Context

I have a file my-cmd:

echo '<some data...>\\<some other data...>'


Basically, I want to redirect the output of this command to a text file:

./my-cmd > file.txt


Question

My problem is that > always replaces any occurrence of \\ to \ in file.txt.

How can I prevent this behaviour?

• Why do you need echo "$( ... )" at all? why can't you redirect the output directly my-cmd > file.txt? – steeldriver Oct 6 '19 at 19:26 • @steeldriver You got a point, I simplified my question. However, I still have the issue of \\ transformed into \ when redirected with > – Louis-Jacob Lebel Oct 6 '19 at 19:41 • How does my-cmd produce its output? – NickD Oct 6 '19 at 20:25 • @NickD Does it matter? Currently it echo '<data>''s it (with single quotes). – Louis-Jacob Lebel Oct 6 '19 at 20:28 • Very related: Why is printf better than echo? – Kusalananda Oct 6 '19 at 21:12 3 Answers echo is a non-portable command whose behaviour varies across implementations, versions, their compile-time and runtime option and the environment. In particular, you shouldn't use it if its first argument may start with - (though zsh's builtin echo is one of the rare implementations that can work around that) or if any argument contains backslash characters. Specifically with the zsh echo builtin implementation, \ sequences (like \n, \c, \61, \\...) are expanded (as required by POSIX+XSI, while POSIX without XSI leaves the behaviour unspecified) unless the bsdecho option is enabled (disabled by default on most deployments), while for bash they are only expanded when the xpg_echo is enabled (disabled by default on most deployments). Both zsh and bash echos support a (non-standard) -E option to disable the expansions (not supported by bash's if both the xpg_echo and posix options are enabled though). Here, even though you could do: echo -E '<some data...>\\<some other data...>' > file  Which would work OK in zsh and in most deployments of bash, it would be much better to use the standard printf command: printf '%s\n' '<some data...>\\<some other data...>' > file  Whose behaviour in that case is completely specified by POSIX and works the same across all implementations. Note that the printf utility is a POSIX invention. Long before POSIX, the Korn shell's answer to that non-portable echo mess-up was a new print builtin and its -r option to not expand \x sequences and a - to mark the end of options. zsh does have a Korn-like print builtin, but bash doesn't. In ksh and zsh, you can also do: print -r - "$var"


To print arbitrary data as-is.

More details at:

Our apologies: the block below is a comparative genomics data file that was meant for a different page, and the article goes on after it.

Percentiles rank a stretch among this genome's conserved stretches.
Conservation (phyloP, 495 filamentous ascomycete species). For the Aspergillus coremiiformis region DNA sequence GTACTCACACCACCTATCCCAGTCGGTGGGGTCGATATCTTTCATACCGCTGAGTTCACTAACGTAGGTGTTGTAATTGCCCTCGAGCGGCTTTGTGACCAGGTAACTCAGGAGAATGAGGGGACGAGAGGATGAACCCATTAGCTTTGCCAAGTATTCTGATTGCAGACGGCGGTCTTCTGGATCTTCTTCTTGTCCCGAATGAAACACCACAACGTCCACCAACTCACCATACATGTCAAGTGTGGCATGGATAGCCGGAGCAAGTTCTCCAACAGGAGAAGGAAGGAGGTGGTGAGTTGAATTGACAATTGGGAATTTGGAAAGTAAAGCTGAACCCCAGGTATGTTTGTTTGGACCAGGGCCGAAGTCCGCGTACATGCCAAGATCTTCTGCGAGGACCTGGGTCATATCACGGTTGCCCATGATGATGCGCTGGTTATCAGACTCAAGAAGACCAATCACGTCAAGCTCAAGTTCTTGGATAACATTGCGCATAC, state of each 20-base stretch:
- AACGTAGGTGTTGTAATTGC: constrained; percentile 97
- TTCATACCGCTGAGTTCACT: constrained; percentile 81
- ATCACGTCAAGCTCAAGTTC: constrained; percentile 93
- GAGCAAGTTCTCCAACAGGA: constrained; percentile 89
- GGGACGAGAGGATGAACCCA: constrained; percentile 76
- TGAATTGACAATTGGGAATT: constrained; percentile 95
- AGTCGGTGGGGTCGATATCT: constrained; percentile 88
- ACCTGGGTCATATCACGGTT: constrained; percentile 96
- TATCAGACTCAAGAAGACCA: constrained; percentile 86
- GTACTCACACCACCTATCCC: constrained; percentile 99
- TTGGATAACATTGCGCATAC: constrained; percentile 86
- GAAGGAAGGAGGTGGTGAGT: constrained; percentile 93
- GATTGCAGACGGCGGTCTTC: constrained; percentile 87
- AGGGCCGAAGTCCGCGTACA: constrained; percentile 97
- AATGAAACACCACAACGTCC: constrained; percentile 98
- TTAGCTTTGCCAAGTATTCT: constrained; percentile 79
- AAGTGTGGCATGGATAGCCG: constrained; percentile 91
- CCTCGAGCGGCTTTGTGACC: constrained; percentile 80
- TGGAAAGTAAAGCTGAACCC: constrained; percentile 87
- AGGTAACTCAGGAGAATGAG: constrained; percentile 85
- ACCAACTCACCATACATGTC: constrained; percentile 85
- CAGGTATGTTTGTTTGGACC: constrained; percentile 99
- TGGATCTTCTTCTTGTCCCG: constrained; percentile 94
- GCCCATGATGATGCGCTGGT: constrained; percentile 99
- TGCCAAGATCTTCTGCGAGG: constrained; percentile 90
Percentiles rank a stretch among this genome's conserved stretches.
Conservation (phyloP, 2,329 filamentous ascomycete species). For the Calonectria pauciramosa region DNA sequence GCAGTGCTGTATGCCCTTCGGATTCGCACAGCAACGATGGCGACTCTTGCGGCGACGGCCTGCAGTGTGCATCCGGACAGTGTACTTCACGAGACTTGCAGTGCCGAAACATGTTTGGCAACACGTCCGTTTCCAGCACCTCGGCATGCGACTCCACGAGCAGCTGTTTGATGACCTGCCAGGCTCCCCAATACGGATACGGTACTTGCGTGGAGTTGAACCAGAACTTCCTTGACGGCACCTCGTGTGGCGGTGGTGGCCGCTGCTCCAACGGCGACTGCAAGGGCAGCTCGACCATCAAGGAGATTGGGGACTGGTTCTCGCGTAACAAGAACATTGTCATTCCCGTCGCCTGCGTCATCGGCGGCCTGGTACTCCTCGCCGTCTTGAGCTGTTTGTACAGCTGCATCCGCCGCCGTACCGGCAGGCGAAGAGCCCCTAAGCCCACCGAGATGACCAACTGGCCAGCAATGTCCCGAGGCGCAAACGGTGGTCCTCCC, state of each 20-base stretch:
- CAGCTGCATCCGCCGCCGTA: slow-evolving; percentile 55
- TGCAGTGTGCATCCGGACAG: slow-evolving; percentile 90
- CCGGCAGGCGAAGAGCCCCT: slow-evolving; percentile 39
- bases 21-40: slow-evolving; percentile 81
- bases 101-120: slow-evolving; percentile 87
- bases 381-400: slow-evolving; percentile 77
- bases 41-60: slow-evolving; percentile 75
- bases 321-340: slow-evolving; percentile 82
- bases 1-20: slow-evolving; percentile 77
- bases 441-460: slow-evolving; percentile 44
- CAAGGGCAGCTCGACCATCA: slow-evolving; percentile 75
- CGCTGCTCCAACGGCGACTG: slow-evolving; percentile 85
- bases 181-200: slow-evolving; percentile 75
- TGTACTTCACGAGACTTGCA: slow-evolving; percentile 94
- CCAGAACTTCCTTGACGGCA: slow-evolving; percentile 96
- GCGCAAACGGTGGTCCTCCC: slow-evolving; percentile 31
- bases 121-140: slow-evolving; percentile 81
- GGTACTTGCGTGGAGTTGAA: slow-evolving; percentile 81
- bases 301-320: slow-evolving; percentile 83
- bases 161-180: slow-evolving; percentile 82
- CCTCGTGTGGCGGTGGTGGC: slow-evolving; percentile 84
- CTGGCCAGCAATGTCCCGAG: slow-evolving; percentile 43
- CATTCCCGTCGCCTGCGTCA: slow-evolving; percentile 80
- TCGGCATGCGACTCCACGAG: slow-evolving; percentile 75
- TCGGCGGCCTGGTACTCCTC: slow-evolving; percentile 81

If my-cmd does something like this:

echo "abc\\def"


the output will be abc\def: the backslash is interpreted as an escape character inside double quotes. OTOH, it is treated as a literal backslash inside single quotes:

echo 'abc\\def'


will produce abc\\def as output.

EDIT: This was tested with bash. The OP has since changed the tag to "zsh", so this does not answer his question. If the moderators think it's now irrelevant, I will delete it.

• When sent to a text file: echo 'abc\\def' > file.txt, then file.txt is fed with abc\def – Louis-Jacob Lebel Oct 6 '19 at 20:29
• Not here: $echo 'abc\\def' > foo.txt, $cat foo.txt output: abc\\def – NickD Oct 6 '19 at 20:32
• Well, I just tried it right now, and I cannot come to the same conclusion as you. Thought I'm using zsh: does zsh treat differently >? – Louis-Jacob Lebel Oct 6 '19 at 20:35
• @Louis-JacobLebel You're not using /bin/echo, but zsh's built-in echo with enabled escape sequences. Use echo -E '…' to disable the interpretation of escape sequences. It has nothing to do with redirection. – Freddy Oct 6 '19 at 20:50
• @Kusalananda You are right, I forgot that zsh and bash were two different things. I changed the bash tag to zsh. Adding how my-cmd prints data to the question too. – Louis-Jacob Lebel Oct 6 '19 at 21:25

According to what Freddy said in the comments of NickD's answer, my-cmd should be:

/bin/echo -E '<some data...>\\<some other data...>'


So basically, because I'm under zsh and not bash, by default I'm using an echo command that treats backslash characters specially. I had to tell zsh that I want to use the /bin/echo command instead, and also had to call it with its -E option.

Here's what man echo says about the -E option:

   -E     disable interpretation of backslash escapes

• zsh's echo does support -E as well, no need for /bin/echo (which on many systems doesn't support -E). It also supports print -r like ksh and the POSIX printf '%s\n' .... bash also expands \ sequences (as required by POSIX+XSI) when in compliance mode. The correct answer here is to **not** use echo, but printf instead. – Stéphane Chazelas Oct 8 '19 at 6:12